They didn't even finish in second place again until 1957 and they made the World Series just once (lost to the Dodgers in 1959) of the next 85 years. Still, nobody talked about them nearly as much as their cross-town city-mates and I'm not sure how many people actually took them seriously in 2005.
Still, with a team of castoffs like Jermaine Dye, Carl Everett, Juan Uribe, Jose Contreras, Scott Podsednik, Orlando Hernandez, and a savvy trade for Freddy Garcia, they won 99 games and made the playoffs for just the eighth time in franchise history. (The franchise started in 1901.) Few teams have rolled through the playoffs as easily as the 2005 White Sox, going 11-1 on their way to their first title since 1917.
Taking the place of Browner and Walter Thurmond III against one of the best passing attacks we've ever seen in football history, it's not like there was a lot of pressure on Bryon Maxwell to play well on a max level. Was there? And going up 17-0 early, meaning that Brees was officially "on the attack" for the rest of the game, that's NBD, right?
Few people really know what to make of Maxwell because he's played so sparingly in his three-year career, but that's only because Seattle is so stacked at the position. It didn't mean that Maxwell would fail, he certainly has looked good in the preseason, we just didn't... know. We pay far too much attention to his "cross-town city-mate."
So, how many catches did he allow? One. How many pass deflections did he have? Two. Including one in the end zone while covering Robert Meachem in the fourth quarter. Stat of the game: Maxwell had more pass deflections than catches allowed, and that catch went to Jimmy Graham.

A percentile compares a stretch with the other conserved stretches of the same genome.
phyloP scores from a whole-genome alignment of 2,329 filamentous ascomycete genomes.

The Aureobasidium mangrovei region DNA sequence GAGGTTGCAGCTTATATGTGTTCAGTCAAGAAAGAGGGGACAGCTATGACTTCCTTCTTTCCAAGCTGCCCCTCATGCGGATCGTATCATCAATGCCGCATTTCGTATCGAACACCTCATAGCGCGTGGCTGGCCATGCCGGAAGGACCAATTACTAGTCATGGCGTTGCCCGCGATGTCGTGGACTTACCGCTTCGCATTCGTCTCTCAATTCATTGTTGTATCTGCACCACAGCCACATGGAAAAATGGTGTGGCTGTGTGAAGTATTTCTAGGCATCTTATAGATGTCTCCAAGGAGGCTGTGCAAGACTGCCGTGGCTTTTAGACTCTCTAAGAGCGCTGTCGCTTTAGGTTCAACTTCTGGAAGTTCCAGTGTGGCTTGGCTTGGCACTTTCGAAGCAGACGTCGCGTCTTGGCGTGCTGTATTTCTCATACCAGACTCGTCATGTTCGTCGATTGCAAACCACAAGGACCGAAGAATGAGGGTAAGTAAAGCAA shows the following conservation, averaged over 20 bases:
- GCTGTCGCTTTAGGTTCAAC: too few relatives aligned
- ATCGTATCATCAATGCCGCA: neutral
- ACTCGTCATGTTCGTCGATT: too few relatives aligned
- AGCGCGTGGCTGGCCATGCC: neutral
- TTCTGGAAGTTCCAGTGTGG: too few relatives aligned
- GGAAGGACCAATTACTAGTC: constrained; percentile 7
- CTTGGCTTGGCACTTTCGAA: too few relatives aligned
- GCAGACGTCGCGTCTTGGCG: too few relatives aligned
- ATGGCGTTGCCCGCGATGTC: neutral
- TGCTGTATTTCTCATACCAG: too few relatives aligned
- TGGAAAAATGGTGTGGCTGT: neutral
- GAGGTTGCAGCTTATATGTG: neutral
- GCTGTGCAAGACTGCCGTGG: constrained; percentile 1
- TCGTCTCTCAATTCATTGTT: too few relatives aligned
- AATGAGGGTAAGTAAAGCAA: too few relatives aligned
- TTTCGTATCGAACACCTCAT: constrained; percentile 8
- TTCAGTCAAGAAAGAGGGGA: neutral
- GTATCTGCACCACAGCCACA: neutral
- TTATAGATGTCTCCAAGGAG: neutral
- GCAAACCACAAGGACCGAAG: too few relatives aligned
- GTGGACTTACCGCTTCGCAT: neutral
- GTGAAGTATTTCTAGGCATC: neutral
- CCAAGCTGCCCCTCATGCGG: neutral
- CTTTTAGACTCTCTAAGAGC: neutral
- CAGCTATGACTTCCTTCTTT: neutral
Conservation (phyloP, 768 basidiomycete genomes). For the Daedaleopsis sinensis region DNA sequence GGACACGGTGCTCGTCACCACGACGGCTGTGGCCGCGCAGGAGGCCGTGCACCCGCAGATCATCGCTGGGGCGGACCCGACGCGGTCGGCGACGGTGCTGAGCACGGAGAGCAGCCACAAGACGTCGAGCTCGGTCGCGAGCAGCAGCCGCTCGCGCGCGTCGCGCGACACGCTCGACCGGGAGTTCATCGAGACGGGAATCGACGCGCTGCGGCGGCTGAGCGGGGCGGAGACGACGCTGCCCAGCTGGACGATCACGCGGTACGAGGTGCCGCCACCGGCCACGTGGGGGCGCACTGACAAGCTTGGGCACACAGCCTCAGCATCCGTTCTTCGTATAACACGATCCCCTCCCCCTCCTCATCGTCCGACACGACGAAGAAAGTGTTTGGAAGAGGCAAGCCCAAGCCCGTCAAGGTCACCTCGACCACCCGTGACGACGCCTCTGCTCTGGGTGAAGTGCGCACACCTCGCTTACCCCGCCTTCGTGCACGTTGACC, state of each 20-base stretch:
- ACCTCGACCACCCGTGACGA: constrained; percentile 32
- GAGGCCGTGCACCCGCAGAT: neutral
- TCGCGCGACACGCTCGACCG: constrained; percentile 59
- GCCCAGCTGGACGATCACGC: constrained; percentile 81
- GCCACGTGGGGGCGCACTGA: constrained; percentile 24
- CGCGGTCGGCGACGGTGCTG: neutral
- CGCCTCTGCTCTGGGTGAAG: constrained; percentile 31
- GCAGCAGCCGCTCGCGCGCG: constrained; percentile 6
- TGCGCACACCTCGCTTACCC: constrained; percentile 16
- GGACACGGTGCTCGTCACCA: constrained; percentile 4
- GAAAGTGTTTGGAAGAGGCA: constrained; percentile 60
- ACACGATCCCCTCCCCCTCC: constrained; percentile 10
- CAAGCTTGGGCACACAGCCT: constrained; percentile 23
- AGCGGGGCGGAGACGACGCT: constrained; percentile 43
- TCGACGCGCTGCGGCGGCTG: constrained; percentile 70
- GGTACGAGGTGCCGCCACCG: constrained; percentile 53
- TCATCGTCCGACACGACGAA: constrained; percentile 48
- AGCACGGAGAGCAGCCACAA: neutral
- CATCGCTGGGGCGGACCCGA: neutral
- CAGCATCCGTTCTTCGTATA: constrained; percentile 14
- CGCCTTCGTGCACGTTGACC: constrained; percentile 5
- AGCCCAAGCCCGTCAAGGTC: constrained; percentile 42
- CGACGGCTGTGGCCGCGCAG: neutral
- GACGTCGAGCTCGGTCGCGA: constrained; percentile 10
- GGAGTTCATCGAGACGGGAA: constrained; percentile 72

No matter how long we've ignored you, it doesn't mean you're not there.
Week 14 Opponent (Can a remake be successful?)
It wasn't just rebooting and franchises that were popular in 2005 (or any other year) but remakes had a huge influence on the cultural landscape as well. Charlie and the Chocolate Factory, The Longest Yard, War of the Worlds, Mr. and Mrs. Smith, King Kong, Assault on Precinct 13, The Amityville Horror, House of Wax.
Is any of that memorable?
Original (or semi-original, first-time adapted for the screen) films are what I will always remember, even if they aren't "classics" I really think that I'd rather watch Sin City, 40-Year Old, Walk the Line, Green Street Hooligans, Match Point, Jarhead, Hard Candy, Kiss Kiss Bang Bang, Red Eye... Heck, I'll even take Ryan Reynolds in Just Friends.
Trying to re-live the glory years? When does that ever work?
The San Francisco 49ers are back up to sixth in DVOA now. They are fifth in passing offense and sixth in passing defense, but 15th in rushing offense and 13th in rushing defense. They have the fifth-toughest remaining schedule, by DVOA.
The 49ers saw Michael Crabtree return last Sunday, which is already proving to be massively beneficial for Colin Kaepernick. About two-thirds of his passing yardage and 100-percent of his touchdown passes went to Vernon Davis and Anquan Boldin for the first 11 games of the season.
According to Pro Football Focus, he's seen 22 of his passes get dropped this season. That only ranks him 15th in the league in total drops, but on considerably fewer pass attempts than almost everybody ahead of him. (Brandon Weeden has actually seen 24 drops on 267 pass attempts? Are we too hard on Weeden?)
Kaepernick has 303 pass attempts this year, and no quarterback with more dropped passes (other than Weeden) has fewer than 400 pass attempts.
With Crabtree back and Mario Manningham possibly providing him with a fourth option at some point (he returned before Crabtree but has done almost nothing) the Niners passing offense could be even better. However, they will be without left tackle Joe Staley, which may give the Seahawks pass-rush more of an opportunity to keep Kaepernick under duress.
On defense, the 49ers are ranked third versus a number one receiver by DVOA, but struggle against other options; They are 20th against a number two and 26th against a number three. They are third against tight ends and 12th against running backs.
Just another reason why (as if we needed one) having Percy Harvin back for this game would be nice.
You let Jim Harbaugh "Tim Burton" your childhood all you want, I'll stick with Will Smith teaching me how to pick up girls in Hitch, thank you very much!